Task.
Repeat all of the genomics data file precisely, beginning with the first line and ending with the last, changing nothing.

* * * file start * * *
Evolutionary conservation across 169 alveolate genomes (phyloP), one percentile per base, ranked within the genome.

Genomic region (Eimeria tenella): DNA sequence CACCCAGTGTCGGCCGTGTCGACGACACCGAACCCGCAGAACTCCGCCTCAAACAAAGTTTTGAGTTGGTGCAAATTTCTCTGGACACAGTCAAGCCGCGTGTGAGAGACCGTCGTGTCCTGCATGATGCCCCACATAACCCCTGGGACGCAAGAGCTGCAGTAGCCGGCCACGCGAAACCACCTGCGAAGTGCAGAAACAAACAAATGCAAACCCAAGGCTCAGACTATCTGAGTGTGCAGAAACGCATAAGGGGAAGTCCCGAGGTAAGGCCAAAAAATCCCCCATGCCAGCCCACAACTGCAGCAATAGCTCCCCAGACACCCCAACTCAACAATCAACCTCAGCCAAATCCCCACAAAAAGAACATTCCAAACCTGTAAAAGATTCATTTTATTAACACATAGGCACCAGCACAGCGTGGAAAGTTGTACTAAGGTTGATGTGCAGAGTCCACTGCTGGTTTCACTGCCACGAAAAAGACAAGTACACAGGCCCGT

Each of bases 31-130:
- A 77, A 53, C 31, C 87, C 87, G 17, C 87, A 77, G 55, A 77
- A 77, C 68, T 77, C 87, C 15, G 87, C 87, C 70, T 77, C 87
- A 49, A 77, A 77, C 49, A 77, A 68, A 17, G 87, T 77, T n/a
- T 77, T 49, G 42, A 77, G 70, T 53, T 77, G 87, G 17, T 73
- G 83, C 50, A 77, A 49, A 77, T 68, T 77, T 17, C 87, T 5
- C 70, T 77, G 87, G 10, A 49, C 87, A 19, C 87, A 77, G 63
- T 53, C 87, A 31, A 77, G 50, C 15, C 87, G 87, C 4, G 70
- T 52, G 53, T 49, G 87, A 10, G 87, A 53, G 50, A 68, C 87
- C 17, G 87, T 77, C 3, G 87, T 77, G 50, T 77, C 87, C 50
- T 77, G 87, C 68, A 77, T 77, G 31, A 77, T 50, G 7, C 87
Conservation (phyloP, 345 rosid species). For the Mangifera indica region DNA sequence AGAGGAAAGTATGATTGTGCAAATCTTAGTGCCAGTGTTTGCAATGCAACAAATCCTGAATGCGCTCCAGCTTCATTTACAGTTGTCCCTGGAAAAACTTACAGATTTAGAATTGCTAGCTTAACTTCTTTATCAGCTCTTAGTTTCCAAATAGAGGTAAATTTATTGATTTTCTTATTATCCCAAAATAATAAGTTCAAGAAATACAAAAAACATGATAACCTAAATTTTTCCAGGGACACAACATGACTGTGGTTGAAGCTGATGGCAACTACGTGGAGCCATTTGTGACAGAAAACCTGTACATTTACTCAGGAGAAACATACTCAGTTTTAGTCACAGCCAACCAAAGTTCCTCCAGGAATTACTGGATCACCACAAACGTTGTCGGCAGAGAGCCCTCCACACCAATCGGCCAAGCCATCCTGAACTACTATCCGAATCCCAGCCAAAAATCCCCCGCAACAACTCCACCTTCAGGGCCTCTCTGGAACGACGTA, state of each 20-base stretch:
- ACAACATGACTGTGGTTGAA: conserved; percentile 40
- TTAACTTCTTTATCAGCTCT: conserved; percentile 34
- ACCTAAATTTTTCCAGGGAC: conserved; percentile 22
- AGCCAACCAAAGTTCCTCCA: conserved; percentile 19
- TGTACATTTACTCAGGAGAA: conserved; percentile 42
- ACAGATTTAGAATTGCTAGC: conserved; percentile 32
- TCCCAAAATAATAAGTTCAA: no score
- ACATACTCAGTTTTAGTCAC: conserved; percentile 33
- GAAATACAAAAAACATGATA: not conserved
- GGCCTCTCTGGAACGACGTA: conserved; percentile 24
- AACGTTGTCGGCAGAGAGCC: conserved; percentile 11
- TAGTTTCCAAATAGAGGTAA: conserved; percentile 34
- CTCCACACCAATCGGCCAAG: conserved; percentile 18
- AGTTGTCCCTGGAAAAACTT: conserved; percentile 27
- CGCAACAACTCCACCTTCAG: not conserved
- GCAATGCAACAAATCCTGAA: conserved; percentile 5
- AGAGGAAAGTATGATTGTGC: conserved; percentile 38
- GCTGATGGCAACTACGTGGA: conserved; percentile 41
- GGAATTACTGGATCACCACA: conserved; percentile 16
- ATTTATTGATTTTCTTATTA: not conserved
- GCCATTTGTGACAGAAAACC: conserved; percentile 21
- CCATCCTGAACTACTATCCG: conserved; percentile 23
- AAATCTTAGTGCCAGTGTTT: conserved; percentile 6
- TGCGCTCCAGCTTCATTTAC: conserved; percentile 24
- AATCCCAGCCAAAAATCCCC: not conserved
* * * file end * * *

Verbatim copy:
Evolutionary conservation across 169 alveolate genomes (phyloP), one percentile per base, ranked within the genome.

Genomic region (Eimeria tenella): DNA sequence CACCCAGTGTCGGCCGTGTCGACGACACCGAACCCGCAGAACTCCGCCTCAAACAAAGTTTTGAGTTGGTGCAAATTTCTCTGGACACAGTCAAGCCGCGTGTGAGAGACCGTCGTGTCCTGCATGATGCCCCACATAACCCCTGGGACGCAAGAGCTGCAGTAGCCGGCCACGCGAAACCACCTGCGAAGTGCAGAAACAAACAAATGCAAACCCAAGGCTCAGACTATCTGAGTGTGCAGAAACGCATAAGGGGAAGTCCCGAGGTAAGGCCAAAAAATCCCCCATGCCAGCCCACAACTGCAGCAATAGCTCCCCAGACACCCCAACTCAACAATCAACCTCAGCCAAATCCCCACAAAAAGAACATTCCAAACCTGTAAAAGATTCATTTTATTAACACATAGGCACCAGCACAGCGTGGAAAGTTGTACTAAGGTTGATGTGCAGAGTCCACTGCTGGTTTCACTGCCACGAAAAAGACAAGTACACAGGCCCGT

Each of bases 31-130:
- A 77, A 53, C 31, C 87, C 87, G 17, C 87, A 77, G 55, A 77
- A 77, C 68, T 77, C 87, C 15, G 87, C 87, C 70, T 77, C 87
- A 49, A 77, A 77, C 49, A 77, A 68, A 17, G 87, T 77, T n/a
- T 77, T 49, G 42, A 77, G 70, T 53, T 77, G 87, G 17, T 73
- G 83, C 50, A 77, A 49, A 77, T 68, T 77, T 17, C 87, T 5
- C 70, T 77, G 87, G 10, A 49, C 87, A 19, C 87, A 77, G 63
- T 53, C 87, A 31, A 77, G 50, C 15, C 87, G 87, C 4, G 70
- T 52, G 53, T 49, G 87, A 10, G 87, A 53, G 50, A 68, C 87
- C 17, G 87, T 77, C 3, G 87, T 77, G 50, T 77, C 87, C 50
- T 77, G 87, C 68, A 77, T 77, G 31, A 77, T 50, G 7, C 87
Conservation (phyloP, 345 rosid species). For the Mangifera indica region DNA sequence AGAGGAAAGTATGATTGTGCAAATCTTAGTGCCAGTGTTTGCAATGCAACAAATCCTGAATGCGCTCCAGCTTCATTTACAGTTGTCCCTGGAAAAACTTACAGATTTAGAATTGCTAGCTTAACTTCTTTATCAGCTCTTAGTTTCCAAATAGAGGTAAATTTATTGATTTTCTTATTATCCCAAAATAATAAGTTCAAGAAATACAAAAAACATGATAACCTAAATTTTTCCAGGGACACAACATGACTGTGGTTGAAGCTGATGGCAACTACGTGGAGCCATTTGTGACAGAAAACCTGTACATTTACTCAGGAGAAACATACTCAGTTTTAGTCACAGCCAACCAAAGTTCCTCCAGGAATTACTGGATCACCACAAACGTTGTCGGCAGAGAGCCCTCCACACCAATCGGCCAAGCCATCCTGAACTACTATCCGAATCCCAGCCAAAAATCCCCCGCAACAACTCCACCTTCAGGGCCTCTCTGGAACGACGTA, state of each 20-base stretch:
- ACAACATGACTGTGGTTGAA: conserved; percentile 40
- TTAACTTCTTTATCAGCTCT: conserved; percentile 34
- ACCTAAATTTTTCCAGGGAC: conserved; percentile 22
- AGCCAACCAAAGTTCCTCCA: conserved; percentile 19
- TGTACATTTACTCAGGAGAA: conserved; percentile 42
- ACAGATTTAGAATTGCTAGC: conserved; percentile 32
- TCCCAAAATAATAAGTTCAA: no score
- ACATACTCAGTTTTAGTCAC: conserved; percentile 33
- GAAATACAAAAAACATGATA: not conserved
- GGCCTCTCTGGAACGACGTA: conserved; percentile 24
- AACGTTGTCGGCAGAGAGCC: conserved; percentile 11
- TAGTTTCCAAATAGAGGTAA: conserved; percentile 34
- CTCCACACCAATCGGCCAAG: conserved; percentile 18
- AGTTGTCCCTGGAAAAACTT: conserved; percentile 27
- CGCAACAACTCCACCTTCAG: not conserved
- GCAATGCAACAAATCCTGAA: conserved; percentile 5
- AGAGGAAAGTATGATTGTGC: conserved; percentile 38
- GCTGATGGCAACTACGTGGA: conserved; percentile 41
- GGAATTACTGGATCACCACA: conserved; percentile 16
- ATTTATTGATTTTCTTATTA: not conserved
- GCCATTTGTGACAGAAAACC: conserved; percentile 21
- CCATCCTGAACTACTATCCG: conserved; percentile 23
- AAATCTTAGTGCCAGTGTTT: conserved; percentile 6
- TGCGCTCCAGCTTCATTTAC: conserved; percentile 24
- AATCCCAGCCAAAAATCCCC: not conserved